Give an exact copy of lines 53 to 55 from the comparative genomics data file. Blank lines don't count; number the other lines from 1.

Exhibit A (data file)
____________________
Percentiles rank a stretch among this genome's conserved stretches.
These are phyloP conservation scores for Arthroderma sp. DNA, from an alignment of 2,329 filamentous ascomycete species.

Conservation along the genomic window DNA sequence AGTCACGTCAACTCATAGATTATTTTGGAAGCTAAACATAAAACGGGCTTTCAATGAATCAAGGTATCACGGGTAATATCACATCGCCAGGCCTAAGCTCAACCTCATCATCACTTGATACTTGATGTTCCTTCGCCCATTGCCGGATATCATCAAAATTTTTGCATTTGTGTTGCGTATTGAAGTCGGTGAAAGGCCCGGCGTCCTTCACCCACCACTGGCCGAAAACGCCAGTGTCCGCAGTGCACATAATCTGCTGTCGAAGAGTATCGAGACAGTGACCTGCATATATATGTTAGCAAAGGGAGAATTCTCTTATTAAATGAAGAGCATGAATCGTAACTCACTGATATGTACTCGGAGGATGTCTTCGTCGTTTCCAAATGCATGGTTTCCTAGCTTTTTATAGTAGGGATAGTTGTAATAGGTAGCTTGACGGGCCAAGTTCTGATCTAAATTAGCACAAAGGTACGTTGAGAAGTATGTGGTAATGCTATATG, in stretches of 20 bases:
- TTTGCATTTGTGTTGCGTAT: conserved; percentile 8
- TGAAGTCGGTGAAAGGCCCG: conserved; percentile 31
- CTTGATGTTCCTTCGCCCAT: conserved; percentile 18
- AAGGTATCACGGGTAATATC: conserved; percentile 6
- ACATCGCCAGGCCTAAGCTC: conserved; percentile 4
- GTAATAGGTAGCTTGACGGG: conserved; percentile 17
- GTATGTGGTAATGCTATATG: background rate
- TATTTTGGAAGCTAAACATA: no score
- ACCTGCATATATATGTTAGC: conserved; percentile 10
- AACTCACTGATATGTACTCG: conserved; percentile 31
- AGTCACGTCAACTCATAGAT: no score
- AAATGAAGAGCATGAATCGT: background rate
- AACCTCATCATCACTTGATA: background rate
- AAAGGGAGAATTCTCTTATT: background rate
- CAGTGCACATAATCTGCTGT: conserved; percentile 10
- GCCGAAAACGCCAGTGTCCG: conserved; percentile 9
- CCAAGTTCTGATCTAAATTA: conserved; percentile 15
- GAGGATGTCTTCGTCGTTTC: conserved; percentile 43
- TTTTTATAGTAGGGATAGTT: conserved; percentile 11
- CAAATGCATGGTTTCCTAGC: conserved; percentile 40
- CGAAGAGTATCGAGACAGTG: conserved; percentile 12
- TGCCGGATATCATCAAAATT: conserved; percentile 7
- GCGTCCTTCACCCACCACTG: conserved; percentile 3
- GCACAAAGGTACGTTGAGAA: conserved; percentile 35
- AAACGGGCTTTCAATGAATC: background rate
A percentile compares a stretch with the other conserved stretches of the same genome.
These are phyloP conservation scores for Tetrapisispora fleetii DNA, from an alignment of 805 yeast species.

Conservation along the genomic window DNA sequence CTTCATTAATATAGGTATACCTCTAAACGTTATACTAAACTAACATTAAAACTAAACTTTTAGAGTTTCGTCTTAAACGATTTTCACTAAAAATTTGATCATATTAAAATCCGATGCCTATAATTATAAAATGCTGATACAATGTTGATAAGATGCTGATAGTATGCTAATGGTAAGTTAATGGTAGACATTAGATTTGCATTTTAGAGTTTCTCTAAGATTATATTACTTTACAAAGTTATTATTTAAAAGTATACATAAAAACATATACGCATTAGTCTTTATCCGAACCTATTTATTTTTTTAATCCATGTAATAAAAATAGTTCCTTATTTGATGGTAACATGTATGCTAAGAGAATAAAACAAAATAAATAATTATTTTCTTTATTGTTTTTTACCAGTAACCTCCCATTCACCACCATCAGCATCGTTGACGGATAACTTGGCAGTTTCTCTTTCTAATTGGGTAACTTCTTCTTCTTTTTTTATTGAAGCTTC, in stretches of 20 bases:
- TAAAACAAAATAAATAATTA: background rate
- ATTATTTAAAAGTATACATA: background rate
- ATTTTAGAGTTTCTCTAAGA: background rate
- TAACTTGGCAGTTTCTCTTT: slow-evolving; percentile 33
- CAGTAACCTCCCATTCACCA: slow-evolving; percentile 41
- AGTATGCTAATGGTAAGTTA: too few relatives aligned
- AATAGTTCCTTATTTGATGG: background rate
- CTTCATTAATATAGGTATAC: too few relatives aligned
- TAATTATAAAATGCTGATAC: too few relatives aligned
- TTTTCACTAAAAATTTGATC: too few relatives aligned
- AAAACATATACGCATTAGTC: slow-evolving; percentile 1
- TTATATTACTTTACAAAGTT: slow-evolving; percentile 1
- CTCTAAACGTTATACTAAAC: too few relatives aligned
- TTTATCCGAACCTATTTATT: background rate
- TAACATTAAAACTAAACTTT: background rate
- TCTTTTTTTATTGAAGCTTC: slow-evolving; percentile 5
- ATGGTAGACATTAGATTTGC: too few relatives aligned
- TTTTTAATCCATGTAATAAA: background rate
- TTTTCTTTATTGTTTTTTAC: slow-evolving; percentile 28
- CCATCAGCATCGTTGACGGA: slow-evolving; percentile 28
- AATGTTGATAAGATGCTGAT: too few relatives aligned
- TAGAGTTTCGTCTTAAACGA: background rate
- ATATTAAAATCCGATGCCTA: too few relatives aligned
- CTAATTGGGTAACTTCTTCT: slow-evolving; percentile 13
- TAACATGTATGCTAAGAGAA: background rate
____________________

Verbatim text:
- TAGAGTTTCGTCTTAAACGA: background rate
- ATATTAAAATCCGATGCCTA: too few relatives aligned
- CTAATTGGGTAACTTCTTCT: slow-evolving; percentile 13